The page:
By Dr. Kevin Wang
Looking good for you
Before I start my column, I’d like to remind everyone of a survey I’m conducting. I’m starting a research project in my program to increase awareness of the LGBT community in the medical community. These surveys ask you what you wish or would like your primary care physician to know about our community. Please e-mail me at the address below and I’ll send out the materials. I’d like to thank those of you who have responded. Your help is much appreciated. Now on to this month’s column!
My last few regularly scheduled columns discussed the dangers of a sedentary lifestyle and the hazards of obesity. If you’d like to see them, please visit www.pridesource.com. One of the more interesting comments I received dealt with body image, self-esteem and how being overweight can often lead to the destruction of both. What a perfect way to introduce this month’s topic!
As ashamed as I am to admit it, I am one of those people who are obsessed with making sure I look good then I walk out the door. I wake up in the morning, eat a bowl of cereal that not loaded with sugar and is high in fiber (it’s good to be regular!), brush my teeth (with whitening toothpaste no less), hop into my work clothes, slather in hair product and do another glance over before I walk out the door to make sure everything is just right. I’m certainly no Heath Ledger – my belly might not be as toned as I’d like, I could stand to lose a few pounds here and there and some muscles would be nice – but on the whole, I’m pretty satisfied with the way I look and my morning routine is as “obsessed” as I get.
Unfortunately, we’re bombarded every single day about what an ideal body should look like and how we haven’t achieved that perfection. You’ll see magazines in the grocery store emphasizing on the perfect body, which celebrity gained five pounds (even if they definitely needed it!), models and actors/actresses displaying an almost impossible and unattainable level of thinness. It’s easy to dismiss these magazines and advertisements, but when we’re bombarded by these several times a day it’s hard to ignore.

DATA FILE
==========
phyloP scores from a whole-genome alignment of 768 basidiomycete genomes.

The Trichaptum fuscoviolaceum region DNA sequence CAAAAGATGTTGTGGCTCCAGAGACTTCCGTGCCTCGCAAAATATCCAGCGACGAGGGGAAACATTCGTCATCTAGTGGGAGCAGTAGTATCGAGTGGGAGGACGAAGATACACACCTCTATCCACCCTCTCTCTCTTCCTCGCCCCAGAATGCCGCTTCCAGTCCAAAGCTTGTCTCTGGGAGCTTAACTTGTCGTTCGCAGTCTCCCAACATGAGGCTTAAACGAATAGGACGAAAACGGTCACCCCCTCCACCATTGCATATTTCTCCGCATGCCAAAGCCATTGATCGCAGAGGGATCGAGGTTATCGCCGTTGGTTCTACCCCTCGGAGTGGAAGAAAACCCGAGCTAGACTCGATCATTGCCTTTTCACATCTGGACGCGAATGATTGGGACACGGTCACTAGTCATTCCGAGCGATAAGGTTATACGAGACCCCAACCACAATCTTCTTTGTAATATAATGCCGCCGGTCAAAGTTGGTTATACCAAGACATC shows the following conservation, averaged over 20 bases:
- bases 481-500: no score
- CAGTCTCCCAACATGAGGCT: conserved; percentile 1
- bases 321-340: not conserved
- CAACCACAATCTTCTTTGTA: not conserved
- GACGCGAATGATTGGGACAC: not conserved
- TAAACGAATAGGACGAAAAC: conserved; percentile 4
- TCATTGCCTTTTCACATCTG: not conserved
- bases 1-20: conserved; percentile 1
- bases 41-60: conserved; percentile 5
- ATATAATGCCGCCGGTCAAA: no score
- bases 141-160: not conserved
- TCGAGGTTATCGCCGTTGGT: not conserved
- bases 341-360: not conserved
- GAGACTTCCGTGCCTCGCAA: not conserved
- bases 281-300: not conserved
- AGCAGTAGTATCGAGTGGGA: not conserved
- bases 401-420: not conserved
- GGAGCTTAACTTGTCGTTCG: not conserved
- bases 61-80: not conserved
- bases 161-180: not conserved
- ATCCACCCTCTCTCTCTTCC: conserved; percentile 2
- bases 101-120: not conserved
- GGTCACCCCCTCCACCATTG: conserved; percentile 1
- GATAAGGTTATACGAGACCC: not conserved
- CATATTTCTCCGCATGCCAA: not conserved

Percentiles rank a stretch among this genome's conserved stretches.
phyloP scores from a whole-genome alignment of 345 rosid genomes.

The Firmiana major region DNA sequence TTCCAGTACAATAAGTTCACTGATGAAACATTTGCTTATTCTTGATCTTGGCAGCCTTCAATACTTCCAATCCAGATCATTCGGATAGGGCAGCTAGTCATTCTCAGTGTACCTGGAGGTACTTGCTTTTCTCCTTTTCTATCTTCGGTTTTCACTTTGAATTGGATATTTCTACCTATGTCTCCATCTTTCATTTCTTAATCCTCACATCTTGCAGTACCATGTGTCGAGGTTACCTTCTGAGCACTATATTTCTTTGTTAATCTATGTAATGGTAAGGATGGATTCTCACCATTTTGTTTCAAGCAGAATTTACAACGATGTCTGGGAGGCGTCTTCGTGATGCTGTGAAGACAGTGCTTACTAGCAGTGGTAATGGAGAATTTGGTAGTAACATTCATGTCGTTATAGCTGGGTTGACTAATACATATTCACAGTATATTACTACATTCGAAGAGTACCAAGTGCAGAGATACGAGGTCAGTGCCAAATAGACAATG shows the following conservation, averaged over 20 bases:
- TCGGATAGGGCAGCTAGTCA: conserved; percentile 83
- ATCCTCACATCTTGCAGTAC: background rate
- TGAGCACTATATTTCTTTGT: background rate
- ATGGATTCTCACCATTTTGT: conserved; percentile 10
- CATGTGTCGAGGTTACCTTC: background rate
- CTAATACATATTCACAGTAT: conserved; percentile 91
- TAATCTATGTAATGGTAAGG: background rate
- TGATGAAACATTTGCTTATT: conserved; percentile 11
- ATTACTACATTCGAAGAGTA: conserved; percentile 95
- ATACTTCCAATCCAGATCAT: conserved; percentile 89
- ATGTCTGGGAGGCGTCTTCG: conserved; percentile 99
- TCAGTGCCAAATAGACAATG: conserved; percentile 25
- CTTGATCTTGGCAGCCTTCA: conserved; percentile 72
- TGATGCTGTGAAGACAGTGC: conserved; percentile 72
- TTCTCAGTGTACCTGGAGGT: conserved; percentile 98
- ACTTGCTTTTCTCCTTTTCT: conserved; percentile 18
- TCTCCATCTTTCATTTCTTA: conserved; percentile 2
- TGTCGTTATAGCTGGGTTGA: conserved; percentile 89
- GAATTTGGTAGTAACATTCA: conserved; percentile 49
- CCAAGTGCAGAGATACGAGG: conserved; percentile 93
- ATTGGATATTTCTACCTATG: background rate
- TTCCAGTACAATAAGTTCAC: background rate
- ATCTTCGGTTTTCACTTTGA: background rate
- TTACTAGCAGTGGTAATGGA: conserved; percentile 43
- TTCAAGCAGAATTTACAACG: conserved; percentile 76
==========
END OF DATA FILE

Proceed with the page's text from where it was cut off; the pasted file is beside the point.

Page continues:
Now it’s easy to say that all we have to do is ignore these almost subliminal messages, concentrate on a healthy diet, exercise and make peace with our bodies. I wish the process was just that simple, but it’s easy to fall in to the trap of not liking the body you’re in and destroying your fragile self-esteem.
As a result, two significant eating disorders have erupted with an alarming increase in the last few years. The first is anorexia nervosa. Most people may remember Tracey Gold (Carol from “Growing Pains”) suffering from this disease. This diagnosis requires three diagnostic criteria: 1) The refusal to maintain weight within a normal range for height and age, 2) Fear of weight gain, 3) Severe body image disturbance in which body image is the predominant measure of self worth with denial of the illness. There’s the type of anorexia in which one withholds food and then there’s the binge eating/purging type where one uses laxatives, water pills or vomiting to control their weight (yes, anorexia can be associated with vomiting, not just bulimia). At the same time, they may be obsessed with constant exercising, calorie counting and avoiding fatty foods at all costs. There are a number of physical signs of anorexia as well – dry skin with abnormal hair growth (hair grows in fine and thin), heart rhythm abnormalities, fatigue and extreme weakness.
Anorexia may also lead to brittle bones (osteoporosis or osteopenia), heart damage, cognitive changes (impairment in thinking), GI dysfunction, endocrine changes (low thyroid), electrolyte imbalances and even infertility.
Darn it, I ran out of room for this month’s column. Next month, I’ll discuss a bit about bulimia and will finish off the topic the month after by discussing body image, self-esteem and where to find help.
As always, please see your primary care physician for any of your health concerns and to discuss ways to improve your health. And remember, I’m available for any questions you might have. Just e-mail me at the address listed below. I hope this column finds all of you in good health and spirits. See you next month!